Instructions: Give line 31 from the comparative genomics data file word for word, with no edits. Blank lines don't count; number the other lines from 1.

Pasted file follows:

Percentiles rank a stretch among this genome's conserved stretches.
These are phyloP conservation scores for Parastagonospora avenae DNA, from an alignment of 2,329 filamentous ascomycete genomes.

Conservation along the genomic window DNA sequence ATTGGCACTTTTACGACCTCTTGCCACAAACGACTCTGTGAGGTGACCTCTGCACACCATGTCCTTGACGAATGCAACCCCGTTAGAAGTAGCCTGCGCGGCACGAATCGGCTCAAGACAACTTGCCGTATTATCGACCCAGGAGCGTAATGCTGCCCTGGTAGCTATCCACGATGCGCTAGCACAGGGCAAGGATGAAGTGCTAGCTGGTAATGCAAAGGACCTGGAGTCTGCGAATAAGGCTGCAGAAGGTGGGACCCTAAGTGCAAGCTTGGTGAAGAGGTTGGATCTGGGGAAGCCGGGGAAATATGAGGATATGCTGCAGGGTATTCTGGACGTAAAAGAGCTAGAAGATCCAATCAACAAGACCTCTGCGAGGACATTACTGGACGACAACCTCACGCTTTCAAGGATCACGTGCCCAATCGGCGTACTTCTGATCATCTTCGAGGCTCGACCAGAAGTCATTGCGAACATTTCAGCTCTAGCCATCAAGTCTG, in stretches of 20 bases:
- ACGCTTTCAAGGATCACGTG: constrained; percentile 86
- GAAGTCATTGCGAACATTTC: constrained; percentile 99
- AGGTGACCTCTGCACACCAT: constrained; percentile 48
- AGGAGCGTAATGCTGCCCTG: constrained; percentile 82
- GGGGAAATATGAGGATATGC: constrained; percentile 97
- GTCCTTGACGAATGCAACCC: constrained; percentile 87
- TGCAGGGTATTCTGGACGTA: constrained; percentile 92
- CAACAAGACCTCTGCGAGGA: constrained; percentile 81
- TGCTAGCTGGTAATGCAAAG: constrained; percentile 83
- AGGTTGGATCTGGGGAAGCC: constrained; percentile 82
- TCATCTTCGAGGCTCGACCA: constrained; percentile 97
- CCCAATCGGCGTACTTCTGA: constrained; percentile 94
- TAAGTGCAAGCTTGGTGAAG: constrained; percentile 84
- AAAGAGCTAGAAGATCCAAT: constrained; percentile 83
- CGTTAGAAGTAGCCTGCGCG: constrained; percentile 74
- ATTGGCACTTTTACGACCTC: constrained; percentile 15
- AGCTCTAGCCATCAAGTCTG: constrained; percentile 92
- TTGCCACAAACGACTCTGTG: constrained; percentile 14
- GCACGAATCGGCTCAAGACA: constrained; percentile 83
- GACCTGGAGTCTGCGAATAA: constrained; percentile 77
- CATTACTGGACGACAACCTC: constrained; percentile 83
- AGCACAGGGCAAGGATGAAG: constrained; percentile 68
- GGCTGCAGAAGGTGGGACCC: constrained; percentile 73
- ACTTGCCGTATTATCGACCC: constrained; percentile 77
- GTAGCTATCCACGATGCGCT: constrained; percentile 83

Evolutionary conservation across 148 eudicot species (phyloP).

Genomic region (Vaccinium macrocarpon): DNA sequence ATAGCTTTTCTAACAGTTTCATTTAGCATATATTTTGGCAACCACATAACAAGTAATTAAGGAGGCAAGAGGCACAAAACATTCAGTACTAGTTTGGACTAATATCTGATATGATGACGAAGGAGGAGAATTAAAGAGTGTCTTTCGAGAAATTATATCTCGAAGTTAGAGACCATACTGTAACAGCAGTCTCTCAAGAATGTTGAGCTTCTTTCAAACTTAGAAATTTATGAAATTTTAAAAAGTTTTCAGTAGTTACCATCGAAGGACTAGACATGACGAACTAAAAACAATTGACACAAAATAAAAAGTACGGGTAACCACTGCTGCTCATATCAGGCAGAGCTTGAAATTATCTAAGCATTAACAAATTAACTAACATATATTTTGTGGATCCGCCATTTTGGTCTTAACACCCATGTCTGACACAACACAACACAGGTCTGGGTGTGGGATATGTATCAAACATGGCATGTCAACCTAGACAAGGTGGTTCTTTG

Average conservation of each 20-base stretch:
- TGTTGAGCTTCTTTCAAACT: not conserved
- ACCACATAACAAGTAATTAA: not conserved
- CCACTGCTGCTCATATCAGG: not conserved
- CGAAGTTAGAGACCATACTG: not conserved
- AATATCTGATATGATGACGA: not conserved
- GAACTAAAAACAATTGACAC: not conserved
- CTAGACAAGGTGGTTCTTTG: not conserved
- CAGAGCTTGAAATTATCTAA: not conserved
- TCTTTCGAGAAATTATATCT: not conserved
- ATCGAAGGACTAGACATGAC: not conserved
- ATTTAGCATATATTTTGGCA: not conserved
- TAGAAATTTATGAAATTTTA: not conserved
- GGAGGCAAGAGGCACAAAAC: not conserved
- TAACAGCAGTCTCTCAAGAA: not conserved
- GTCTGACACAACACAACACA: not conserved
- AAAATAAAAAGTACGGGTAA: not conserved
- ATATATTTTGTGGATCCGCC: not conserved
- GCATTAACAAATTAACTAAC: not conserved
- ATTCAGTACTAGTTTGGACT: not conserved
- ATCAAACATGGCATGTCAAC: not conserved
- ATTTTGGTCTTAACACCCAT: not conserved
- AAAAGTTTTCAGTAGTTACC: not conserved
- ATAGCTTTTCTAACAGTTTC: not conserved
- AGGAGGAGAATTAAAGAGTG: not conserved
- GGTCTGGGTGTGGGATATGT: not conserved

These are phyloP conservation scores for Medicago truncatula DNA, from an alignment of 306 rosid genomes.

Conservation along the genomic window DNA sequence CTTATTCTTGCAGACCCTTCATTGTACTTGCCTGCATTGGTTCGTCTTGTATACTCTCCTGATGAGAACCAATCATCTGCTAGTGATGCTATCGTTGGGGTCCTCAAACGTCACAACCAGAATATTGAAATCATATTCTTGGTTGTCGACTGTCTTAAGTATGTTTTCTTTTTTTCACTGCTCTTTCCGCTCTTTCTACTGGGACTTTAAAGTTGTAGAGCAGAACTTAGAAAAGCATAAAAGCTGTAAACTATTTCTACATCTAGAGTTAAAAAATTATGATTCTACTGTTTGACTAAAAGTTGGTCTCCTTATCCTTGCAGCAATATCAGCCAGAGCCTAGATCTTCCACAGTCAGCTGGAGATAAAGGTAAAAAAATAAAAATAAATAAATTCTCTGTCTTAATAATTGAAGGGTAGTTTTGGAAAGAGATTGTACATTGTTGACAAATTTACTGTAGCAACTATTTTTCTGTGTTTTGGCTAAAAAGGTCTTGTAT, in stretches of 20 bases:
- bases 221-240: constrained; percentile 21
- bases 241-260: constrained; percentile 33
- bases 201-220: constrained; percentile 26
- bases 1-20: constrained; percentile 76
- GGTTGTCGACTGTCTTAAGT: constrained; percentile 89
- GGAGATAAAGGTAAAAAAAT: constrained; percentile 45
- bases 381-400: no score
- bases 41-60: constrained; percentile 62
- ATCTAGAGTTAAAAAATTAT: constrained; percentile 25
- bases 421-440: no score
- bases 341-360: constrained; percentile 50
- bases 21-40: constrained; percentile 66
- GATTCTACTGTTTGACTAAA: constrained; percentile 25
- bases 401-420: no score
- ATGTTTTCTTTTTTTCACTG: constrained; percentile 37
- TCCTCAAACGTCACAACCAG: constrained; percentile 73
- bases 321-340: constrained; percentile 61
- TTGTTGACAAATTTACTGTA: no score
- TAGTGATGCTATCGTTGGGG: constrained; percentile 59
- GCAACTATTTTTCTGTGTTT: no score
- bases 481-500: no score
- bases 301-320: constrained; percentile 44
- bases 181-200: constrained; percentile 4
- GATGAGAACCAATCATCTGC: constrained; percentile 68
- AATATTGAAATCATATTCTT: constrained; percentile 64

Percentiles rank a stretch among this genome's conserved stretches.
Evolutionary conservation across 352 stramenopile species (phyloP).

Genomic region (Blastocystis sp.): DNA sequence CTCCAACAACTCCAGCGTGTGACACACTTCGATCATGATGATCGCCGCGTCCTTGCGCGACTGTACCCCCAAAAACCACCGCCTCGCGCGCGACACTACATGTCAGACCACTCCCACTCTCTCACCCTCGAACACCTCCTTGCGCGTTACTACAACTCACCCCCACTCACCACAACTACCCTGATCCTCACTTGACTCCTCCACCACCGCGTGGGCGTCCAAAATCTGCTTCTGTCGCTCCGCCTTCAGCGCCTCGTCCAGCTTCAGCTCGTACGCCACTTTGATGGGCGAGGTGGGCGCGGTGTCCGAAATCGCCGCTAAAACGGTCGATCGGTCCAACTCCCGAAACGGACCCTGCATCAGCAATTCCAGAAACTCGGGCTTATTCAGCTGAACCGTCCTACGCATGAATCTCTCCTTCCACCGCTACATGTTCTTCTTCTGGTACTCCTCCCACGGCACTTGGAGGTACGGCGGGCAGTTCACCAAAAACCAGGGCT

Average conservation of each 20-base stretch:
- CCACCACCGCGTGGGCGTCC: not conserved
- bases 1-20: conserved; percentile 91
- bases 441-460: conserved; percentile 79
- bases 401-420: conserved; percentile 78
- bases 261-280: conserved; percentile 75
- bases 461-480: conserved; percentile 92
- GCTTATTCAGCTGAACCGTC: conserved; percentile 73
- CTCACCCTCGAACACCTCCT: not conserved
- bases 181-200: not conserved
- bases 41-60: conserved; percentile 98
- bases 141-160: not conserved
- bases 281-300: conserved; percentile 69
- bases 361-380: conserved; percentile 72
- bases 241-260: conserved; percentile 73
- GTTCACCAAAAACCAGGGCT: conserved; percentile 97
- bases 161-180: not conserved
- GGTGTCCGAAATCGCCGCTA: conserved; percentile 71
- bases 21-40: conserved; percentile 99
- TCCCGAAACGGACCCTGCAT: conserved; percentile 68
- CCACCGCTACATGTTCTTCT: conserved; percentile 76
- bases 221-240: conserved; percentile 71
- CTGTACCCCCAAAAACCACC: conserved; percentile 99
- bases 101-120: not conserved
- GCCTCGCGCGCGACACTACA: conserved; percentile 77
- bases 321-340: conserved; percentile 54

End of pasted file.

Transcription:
Average conservation of each 20-base stretch: